Canada: The Canadian government will spend $8 million (~€6 million) to investigate the “charitable” tax-deduction status of Canadian environmental groups and others that often get much of their funding from foreign sources, and who spend much of these resources on political interference rather than environmental protection
This is no April Fool’s joke- the Canadian government has finally decided to look into the practise of environmental groups and others taking advantage of the generous provisions for tax exemptions enjoyed by individual and corporate donors that give money to so-called “charitable” organizations. The inquiry will also look into the source of funding for many of the environmental groups operating in British Columbia, as a lot of foreign money given to these groups is suspected of being used for political purposes rather than truly charitable ones.
An example is the millions of dollars collected from US-based philanthropic foundations by the Vancouver-based David Suzuki Foundation, whose leader is now trying to get people to sign up for a protest against the Canadian government’s decision to look into its funding and political activism practises. When Dr. David Suzuki a few years ago publicly stated that he “wouldn’t feed his kids farmed salmon- it’s poison” he made an example of why his foundation is not focusing on science-based charitable activities but rather on ill-conceived efforts to influence political decisions against legitimate industrial activities.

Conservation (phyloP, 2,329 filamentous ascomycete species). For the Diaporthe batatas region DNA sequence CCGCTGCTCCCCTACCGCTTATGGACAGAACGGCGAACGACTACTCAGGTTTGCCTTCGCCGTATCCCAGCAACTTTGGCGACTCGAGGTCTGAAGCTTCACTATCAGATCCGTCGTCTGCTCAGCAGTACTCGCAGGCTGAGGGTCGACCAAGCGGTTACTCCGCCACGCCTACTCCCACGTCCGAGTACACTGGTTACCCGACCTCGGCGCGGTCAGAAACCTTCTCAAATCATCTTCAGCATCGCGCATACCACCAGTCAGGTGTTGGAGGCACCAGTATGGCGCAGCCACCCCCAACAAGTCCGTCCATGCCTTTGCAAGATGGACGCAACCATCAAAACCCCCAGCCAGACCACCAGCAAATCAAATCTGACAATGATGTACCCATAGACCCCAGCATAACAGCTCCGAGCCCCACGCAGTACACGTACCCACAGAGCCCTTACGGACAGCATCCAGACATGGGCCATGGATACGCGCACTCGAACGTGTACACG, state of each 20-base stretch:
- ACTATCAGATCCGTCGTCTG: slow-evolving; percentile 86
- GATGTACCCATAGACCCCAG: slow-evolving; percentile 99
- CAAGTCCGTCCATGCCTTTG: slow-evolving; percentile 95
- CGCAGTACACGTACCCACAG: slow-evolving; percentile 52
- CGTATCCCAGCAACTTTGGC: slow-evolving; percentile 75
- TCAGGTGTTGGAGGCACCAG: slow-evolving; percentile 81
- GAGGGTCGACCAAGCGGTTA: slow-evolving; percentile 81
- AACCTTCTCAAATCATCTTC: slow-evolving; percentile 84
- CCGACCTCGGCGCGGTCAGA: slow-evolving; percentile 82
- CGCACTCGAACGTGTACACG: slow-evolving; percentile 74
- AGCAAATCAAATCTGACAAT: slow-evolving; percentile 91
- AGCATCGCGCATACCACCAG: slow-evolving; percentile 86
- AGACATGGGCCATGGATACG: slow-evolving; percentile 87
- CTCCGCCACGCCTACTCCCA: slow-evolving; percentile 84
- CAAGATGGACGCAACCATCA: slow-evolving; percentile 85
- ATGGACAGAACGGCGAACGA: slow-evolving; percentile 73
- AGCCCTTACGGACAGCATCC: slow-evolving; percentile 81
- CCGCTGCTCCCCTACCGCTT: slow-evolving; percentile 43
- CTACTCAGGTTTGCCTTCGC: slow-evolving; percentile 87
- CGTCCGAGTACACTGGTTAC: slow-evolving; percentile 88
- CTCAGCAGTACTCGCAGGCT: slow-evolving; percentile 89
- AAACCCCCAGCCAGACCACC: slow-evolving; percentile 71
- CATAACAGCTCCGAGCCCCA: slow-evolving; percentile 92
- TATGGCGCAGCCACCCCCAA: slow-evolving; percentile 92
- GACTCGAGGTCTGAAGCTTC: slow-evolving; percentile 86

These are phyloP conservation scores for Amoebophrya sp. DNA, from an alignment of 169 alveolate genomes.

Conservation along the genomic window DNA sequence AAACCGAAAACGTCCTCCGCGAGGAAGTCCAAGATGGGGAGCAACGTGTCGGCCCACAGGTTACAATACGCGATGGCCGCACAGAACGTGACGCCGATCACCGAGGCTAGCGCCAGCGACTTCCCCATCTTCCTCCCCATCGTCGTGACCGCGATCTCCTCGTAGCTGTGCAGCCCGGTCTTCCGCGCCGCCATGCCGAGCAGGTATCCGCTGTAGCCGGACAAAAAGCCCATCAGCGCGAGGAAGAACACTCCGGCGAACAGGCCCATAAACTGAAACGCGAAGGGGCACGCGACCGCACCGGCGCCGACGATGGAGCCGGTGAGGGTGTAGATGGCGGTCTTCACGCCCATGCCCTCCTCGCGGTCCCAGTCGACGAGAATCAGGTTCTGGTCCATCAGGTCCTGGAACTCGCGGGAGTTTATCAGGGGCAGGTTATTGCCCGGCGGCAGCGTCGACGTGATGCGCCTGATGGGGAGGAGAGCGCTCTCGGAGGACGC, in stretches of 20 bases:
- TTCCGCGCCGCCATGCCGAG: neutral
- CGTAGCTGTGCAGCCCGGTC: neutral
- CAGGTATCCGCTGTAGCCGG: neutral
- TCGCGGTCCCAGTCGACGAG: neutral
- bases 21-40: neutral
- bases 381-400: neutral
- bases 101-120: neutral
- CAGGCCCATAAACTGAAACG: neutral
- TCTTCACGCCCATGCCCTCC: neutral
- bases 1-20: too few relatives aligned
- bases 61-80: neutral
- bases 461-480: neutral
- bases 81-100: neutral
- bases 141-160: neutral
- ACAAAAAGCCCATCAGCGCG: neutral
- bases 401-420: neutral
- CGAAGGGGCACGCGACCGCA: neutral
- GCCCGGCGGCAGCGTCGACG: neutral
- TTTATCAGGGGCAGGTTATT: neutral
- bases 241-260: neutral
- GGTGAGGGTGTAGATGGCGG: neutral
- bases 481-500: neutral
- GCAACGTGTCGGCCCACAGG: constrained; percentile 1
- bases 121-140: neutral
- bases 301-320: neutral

The exposure of environmental groups and their use of foreign funding for so-called “charitable” tax-deductible activities has largely been the result of research into US and Canadian tax returns conducted by Vancouver-based Vivian Krause, whose efforts resulted in a commitment by the Canadian government to allocate $8 million over the next couple of years to look into the potential abuse of the system. The money was allocated in the 2012 federal budget which was released last month, and it is earmarked for the purpose “to ensure that charities devote their resources primarily to charitable, rather than political, activities, and to enhance public transparency and accountability in this area”.
In 2011, federal tax assistance for the charitable sector was approximately CAD $2.9 billion (~€2.1 billion). In its budget documentation, the government states that; “Recently, concerns have been raised that some charities may not be respecting the rules regarding political activities. There have also been calls for greater public transparency related to the political activities of charities, including the extent to which they may be funded by foreign sources”.
The government estimates that this investigation and the accompanying public reporting will cost about CAD$ 5 million during this fiscal year (2012/13) and an additional CAD$ 3 million next year. The government also proposes that “the Income Tax Act be amended to restrict the extent to which charities may fund the political activities of other qualified donees, and to introduce new sanctions for charities that exceed the limits on political activities, or that fail to provide complete and accurate information in relation to any aspect of their annual return”.
Many of the dozens of B.C.-based environmental groups that have been actively campaigning against the Province’s salmon farming industry on the basis of questionable information like David Suzuki’s “farmed salmon is poison” argument may soon be looking elsewhere for funds to carry on their political campaigns.